Mr Wood alleged election officials had violated the US Constitution. He wanted the court to halt the certification of Georgia’s result.

Judge Steven Grimberg said Mr Wood’s case had “no basis in fact or in law”.

He rejected it for multiple reasons, the first being that Mr Wood lacked standing.

Apart from that, he violated the legal doctrine of “laches”, which guards against lawsuits being filed after an unreasonable delay.

The heart of Mr Wood’s case was his objection to a settlement agreement, signed in March, which changed the way Georgia dealt with mail-in ballots.

“Nearly eight months later – and after over one million voters cast their absentee ballots in the general election – Wood challenges the terms of the agreement as unconstitutional,” Judge Grimberg wrote.

“Wood could have, and should have, filed his constitutional challenge much sooner than he did, and certainly not two weeks after the general election.”

Technically, the judgment could have ended there, but Judge Grimberg did go on to address the merits of Mr Wood’s arguments.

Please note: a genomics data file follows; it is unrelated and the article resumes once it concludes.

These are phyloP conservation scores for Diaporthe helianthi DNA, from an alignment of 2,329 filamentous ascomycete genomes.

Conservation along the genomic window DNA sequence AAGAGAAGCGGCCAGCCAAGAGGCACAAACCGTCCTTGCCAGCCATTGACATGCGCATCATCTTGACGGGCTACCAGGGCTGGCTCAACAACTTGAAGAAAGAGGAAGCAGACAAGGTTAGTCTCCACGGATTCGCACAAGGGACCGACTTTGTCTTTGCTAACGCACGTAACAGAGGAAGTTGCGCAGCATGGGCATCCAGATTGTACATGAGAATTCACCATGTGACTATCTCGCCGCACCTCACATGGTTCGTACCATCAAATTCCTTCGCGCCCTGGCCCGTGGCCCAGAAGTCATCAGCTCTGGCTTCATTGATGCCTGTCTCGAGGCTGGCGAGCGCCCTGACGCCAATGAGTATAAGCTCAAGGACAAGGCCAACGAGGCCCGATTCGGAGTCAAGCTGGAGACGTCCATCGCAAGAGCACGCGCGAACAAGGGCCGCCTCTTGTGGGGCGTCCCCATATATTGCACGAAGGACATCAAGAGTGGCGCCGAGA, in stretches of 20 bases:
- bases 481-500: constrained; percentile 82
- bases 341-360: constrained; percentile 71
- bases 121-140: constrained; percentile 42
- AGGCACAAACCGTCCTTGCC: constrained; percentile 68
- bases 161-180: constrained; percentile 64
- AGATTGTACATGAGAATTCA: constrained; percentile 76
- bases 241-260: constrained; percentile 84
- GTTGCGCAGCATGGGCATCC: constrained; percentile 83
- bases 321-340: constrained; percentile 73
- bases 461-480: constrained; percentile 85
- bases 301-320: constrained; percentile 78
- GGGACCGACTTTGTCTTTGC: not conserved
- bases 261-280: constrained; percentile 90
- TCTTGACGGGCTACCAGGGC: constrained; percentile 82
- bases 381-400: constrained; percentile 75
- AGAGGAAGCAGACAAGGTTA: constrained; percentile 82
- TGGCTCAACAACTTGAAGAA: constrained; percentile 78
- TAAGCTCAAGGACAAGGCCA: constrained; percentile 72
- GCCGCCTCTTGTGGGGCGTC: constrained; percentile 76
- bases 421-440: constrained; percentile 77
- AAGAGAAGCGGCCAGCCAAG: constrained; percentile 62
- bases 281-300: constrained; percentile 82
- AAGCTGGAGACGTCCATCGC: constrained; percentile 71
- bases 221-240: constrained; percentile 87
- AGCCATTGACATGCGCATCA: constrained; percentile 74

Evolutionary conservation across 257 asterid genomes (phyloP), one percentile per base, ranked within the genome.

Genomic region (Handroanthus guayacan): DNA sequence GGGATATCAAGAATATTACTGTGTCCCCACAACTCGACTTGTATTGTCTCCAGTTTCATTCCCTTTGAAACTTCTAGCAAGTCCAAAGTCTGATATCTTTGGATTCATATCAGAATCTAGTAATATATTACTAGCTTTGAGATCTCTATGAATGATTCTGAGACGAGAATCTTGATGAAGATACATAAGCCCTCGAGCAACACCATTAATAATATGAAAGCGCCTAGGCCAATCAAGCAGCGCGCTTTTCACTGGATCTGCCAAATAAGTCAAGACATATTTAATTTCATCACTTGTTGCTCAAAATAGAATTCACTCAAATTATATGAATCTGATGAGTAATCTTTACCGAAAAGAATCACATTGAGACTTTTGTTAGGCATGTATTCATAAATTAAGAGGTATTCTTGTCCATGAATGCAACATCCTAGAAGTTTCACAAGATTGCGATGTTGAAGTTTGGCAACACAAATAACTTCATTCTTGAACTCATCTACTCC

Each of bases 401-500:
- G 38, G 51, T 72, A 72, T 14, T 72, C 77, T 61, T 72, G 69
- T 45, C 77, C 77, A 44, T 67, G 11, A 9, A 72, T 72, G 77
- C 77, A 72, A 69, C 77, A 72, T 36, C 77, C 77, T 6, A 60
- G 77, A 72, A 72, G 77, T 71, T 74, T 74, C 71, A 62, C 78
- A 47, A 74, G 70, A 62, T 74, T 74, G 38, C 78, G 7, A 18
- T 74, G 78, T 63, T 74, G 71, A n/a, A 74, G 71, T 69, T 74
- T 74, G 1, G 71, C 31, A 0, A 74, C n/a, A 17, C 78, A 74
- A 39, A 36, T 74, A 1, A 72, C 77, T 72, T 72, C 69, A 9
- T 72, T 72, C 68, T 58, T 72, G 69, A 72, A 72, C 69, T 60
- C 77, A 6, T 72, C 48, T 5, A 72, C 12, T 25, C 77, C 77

“Even assuming Wood possessed standing, and assuming Counts I and II are not barred by laches, the court nonetheless finds Wood would not be entitled to the relief he seeks,” he said.

He went on to address each element of Mr Wood’s lawsuit one-by-one. Here is the judgment, if you’d like to read it.

Mr Wood appealed the decision. The 11th Circuit Court of Appeals slapped him down again on December 5, lamenting his “basic misunderstanding” of relevant legal principles.

JUDGE BRANN

The next judgment comes from Judge Matthew Brann, in federal District Court in Pennsylvania on November 21.

I’m going to spend a bit more time on this case, as it was the Trump campaign’s highest profile lawsuit. This is the one Mr Giuliani thought important enough to argue in court himself.

The campaign sought to stop Pennsylvania from certifying its results, arguing its voters’ “equal protection” rights under the Constitution had been violated (i.e. that Pennsylvania had treated Trump voters differently to Biden voters).

There were two core allegations. First, that Republican observers had been prevented from properly watching the vote count. Second, that some voters (mostly in Democratic-leaning counties) had been given a chance to cure technical defects with their ballots, while others (mostly in Republican-leaning counties) had not.

Note what I didn’t mention there. The campaign did not make any specific allegations of voter fraud, or offer any proof that fraud had occurred. The closest it came was to argue that fraud may have been allowed to happen, due to the treatment of its observers.

Under questioning from Judge Brann during oral arguments, Mr Giuliani conceded it was “not a fraud case”.

“None of these allegations claim that the Trump campaign’s watchers were treated differently than the Biden campaign’s watchers,” Judge Brann noted in his judgment, addressing the campaign’s first argument.